The Steelers entered the 2006 offseason riding high after bringing home the franchise’s first Lombardi trophy in 26 years, thanks to a 21-10 victory over the Seahawks in Super Bowl XL. It was certainly a magical run along the way, one that saw the 2005 Steelers become the first team in NFL history to claim a Super Bowl title after winning three playoff games on the road. Head coach Bill Cowher, a Pittsburgh native, finally captured the championship that had so frustratingly eluded him for 14 years.
The question was: Could Bill Cowher do it again?
Saying Goodbye and Saying Hello
Speaking of magical, running back Jerome Bettis, the popular veteran nicknamed “The Bus,” won his only Super Bowl in his hometown of Detroit before taking the stage and announcing to the world that he would be riding off into the sunset following a legendary 13-year career.
In terms of free-agent losses, being Super Bowl champions and all, the Steelers naturally lost some key players who had put themselves on the map at just the right time, including safety Chris Hope, defensive lineman Kimo von Oelhoffen and receiver and Super Bowl XL hero, Antwaan Randle El.
The only free-agent pickup of note was the signing of Ryan Clark, who was brought in to replace the departing Hope at free safety.
As far as the 2006 NFL Draft, the Steelers, who were depleted at receiver after losing both Plaxico Burress and Randle El to free agency in back-to-back offseasons, traded their first, third and fourth-round picks to the New York Giants in order to move up seven spots to select Santonio Holmes, a big-play receiver from Ohio State University.
Other than Holmes, the only member of the eight-player draft class who would ultimately go on to be a major contributor in the future was offensive lineman Willie Colon, a fourth-round pick from Hofstra.
Steelers Get Head Start on Super Bowl Hang Over
The atmosphere in Pittsburgh in the months after the Super Bowl felt festive, as the city, fans and players seemed to celebrate the One For The Thumb as if they had been waiting, well, 26 years for such a release. Fans came out in droves in the days after Super Bowl XL to watch and participate in a parade that was a long-time coming. Even the reserved Troy Polamalu made headlines by crowd surfing during the festivities, as folks ate up every last second of this joyous occasion.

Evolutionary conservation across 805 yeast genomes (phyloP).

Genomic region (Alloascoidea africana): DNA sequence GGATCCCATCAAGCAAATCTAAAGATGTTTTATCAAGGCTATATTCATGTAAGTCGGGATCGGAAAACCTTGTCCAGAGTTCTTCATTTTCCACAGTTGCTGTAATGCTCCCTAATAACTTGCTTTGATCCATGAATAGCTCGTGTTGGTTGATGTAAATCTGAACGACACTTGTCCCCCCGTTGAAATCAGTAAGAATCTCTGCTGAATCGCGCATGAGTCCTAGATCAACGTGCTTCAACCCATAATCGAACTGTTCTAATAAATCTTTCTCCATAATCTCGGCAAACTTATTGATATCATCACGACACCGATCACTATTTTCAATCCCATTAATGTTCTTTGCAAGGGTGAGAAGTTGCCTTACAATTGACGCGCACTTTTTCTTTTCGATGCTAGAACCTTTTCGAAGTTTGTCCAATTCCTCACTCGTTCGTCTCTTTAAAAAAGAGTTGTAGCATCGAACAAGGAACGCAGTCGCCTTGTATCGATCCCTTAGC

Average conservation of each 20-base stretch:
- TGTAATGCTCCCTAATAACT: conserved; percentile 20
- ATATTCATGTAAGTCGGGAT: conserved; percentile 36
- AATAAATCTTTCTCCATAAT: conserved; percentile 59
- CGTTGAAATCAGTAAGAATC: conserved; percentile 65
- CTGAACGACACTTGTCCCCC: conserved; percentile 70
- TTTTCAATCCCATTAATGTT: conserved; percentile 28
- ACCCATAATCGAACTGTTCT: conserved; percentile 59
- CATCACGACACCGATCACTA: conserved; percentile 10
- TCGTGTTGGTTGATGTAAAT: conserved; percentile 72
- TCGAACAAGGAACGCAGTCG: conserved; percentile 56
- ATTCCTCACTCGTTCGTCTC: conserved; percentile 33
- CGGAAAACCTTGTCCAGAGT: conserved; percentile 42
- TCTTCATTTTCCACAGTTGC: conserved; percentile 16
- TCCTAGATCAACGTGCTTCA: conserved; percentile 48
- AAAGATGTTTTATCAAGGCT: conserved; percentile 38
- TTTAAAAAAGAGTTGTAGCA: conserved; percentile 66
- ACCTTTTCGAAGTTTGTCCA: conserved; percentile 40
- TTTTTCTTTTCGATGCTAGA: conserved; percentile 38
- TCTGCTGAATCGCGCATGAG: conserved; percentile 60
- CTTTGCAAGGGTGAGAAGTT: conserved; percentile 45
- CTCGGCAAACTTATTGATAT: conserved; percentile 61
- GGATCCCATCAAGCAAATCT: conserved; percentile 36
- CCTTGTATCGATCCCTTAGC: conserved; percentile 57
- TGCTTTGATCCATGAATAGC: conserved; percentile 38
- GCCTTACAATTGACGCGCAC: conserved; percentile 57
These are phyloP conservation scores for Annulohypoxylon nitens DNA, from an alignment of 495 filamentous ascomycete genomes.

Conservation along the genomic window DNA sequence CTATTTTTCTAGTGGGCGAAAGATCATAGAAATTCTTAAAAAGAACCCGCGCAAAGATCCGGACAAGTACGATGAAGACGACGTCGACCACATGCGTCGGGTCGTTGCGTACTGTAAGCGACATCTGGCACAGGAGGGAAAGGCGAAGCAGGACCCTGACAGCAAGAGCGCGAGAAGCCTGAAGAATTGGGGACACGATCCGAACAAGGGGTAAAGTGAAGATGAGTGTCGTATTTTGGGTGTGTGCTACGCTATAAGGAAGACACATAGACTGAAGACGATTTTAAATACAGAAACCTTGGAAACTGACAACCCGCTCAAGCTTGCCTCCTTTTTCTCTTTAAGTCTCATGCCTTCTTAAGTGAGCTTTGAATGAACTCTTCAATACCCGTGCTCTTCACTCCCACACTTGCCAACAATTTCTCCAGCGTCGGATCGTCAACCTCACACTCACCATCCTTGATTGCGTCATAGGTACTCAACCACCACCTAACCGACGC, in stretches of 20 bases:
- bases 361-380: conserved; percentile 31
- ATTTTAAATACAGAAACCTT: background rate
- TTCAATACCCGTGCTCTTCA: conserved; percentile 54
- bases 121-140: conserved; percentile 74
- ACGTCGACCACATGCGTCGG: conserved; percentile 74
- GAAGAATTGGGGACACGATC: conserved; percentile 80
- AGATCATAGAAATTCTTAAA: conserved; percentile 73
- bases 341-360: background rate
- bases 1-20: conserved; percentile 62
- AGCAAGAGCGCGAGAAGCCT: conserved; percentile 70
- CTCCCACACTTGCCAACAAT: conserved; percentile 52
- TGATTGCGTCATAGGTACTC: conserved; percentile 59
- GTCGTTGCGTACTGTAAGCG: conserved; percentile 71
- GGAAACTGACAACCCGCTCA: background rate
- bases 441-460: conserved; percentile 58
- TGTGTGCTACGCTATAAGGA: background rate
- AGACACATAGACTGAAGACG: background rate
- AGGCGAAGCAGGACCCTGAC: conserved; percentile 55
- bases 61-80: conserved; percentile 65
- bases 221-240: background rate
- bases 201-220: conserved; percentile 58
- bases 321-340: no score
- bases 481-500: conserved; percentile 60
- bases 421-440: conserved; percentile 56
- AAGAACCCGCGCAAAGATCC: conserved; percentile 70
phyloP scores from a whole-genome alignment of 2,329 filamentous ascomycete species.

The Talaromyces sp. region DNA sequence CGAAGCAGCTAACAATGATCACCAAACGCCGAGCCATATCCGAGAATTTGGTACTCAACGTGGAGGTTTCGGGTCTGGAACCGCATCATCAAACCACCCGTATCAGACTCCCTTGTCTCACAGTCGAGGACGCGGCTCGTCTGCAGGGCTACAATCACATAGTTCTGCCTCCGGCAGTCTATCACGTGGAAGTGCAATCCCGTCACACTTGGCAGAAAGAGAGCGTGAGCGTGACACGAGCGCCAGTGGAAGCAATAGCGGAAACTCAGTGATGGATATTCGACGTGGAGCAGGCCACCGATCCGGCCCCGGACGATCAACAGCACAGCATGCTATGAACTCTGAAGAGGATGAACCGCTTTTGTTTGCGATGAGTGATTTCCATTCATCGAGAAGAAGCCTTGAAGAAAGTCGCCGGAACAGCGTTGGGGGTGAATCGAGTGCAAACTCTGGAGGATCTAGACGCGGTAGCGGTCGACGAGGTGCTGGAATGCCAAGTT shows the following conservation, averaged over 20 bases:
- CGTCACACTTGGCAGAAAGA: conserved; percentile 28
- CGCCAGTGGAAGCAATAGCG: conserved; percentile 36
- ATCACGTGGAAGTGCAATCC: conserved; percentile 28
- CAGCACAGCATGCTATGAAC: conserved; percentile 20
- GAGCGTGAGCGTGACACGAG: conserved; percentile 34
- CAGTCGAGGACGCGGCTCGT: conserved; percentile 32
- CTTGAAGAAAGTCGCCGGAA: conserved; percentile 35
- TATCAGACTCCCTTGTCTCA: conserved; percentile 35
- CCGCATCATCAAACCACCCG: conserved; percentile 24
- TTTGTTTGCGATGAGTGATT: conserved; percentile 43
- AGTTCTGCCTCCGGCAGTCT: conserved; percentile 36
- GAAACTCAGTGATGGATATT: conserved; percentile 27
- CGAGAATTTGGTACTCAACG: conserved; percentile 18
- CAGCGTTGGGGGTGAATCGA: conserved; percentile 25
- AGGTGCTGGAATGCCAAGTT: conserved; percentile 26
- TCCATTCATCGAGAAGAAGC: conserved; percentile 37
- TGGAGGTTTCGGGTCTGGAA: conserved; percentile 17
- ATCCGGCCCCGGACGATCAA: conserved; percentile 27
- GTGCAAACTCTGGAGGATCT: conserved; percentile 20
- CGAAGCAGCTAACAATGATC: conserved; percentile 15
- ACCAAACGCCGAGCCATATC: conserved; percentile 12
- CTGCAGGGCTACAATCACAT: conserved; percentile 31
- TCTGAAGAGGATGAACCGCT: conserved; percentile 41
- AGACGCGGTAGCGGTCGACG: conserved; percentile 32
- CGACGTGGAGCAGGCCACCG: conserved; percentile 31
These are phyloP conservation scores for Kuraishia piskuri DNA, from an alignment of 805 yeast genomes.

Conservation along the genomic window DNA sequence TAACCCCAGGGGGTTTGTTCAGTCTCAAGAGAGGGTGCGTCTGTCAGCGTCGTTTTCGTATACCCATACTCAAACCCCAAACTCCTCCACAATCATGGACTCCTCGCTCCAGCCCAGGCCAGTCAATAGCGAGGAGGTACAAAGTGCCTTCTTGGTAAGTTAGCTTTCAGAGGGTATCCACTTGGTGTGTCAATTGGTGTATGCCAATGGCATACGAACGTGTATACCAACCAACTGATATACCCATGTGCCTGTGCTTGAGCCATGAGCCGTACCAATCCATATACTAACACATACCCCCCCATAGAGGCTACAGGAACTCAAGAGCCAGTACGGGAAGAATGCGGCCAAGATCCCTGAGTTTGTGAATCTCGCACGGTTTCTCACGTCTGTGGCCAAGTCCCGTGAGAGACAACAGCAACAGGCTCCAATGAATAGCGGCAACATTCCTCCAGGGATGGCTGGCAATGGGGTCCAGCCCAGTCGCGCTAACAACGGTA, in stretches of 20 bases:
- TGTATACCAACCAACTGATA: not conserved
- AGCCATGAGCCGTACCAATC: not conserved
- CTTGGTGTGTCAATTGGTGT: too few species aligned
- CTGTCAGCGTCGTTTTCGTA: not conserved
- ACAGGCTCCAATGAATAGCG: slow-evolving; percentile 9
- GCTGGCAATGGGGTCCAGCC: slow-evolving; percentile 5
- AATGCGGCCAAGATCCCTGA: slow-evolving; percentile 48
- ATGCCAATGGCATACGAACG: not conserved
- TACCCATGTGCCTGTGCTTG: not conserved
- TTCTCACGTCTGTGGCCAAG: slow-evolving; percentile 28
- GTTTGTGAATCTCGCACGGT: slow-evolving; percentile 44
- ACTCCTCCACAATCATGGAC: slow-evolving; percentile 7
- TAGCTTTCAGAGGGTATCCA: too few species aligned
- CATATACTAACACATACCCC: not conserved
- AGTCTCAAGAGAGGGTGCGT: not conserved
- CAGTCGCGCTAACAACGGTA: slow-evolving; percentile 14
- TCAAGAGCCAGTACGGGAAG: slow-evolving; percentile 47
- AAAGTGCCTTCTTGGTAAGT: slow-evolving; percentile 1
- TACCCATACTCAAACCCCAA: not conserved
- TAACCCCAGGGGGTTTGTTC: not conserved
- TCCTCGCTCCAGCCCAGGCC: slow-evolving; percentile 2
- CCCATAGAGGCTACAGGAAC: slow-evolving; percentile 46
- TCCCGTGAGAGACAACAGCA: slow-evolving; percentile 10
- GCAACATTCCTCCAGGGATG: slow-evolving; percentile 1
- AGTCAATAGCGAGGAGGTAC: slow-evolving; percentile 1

The party never seemed to stop that offseason, and many players, including quarterback Ben Roethlisberger, receiver Hines Ward and even kicker Jeff Reed weren’t shy about hitting the town and reveling in this appreciation and adulation the fans had for them after ending the championship drought.
The partying came to an abrupt halt on June 12, however, when Roethlisberger was involved in a horrific motorcycle accident near Pittsburgh’s Armstrong Tunnels, Roethlisberger was hit by a vehicle that failed to yield to him and reportedly suffered a severed artery inside his mouth and nearly bled to death. In addition to the near-fatal nature of his accident, Roethlisberger also suffered a broken jaw and nose and would have to have reconstructive surgery to repair the damage.
Roethlisberger wasn’t wearing a helmet during the accident, something that was legal in Pennsylvania, and was the subject of criticism by fans and even those in the media, including legendary Steelers quarterback, Terry Bradshaw.
Roethlisberger certainly wasn’t 100 percent by training camp that summer, but he was on track to start Week 1 when he was forced to undergo an emergency appendectomy right before the start of the regular season.
Steelers Struggle, Start 2-6
Veteran Charlie Batch would get the start in the annual Thursday Night NFL Kickoff on September 7, as the Steelers opened up their season against the Miami Dolphins at Heinz Field. After a nip-and-tuck affair through three-and-a-half quarters, Batch, who completed 15 of 25 passes for 209 yards, connected with tight end Heath Miller for an 87-yard touchdown catch and run to give Pittsburgh a 21-17 lead with 6:11 remaining in regulation.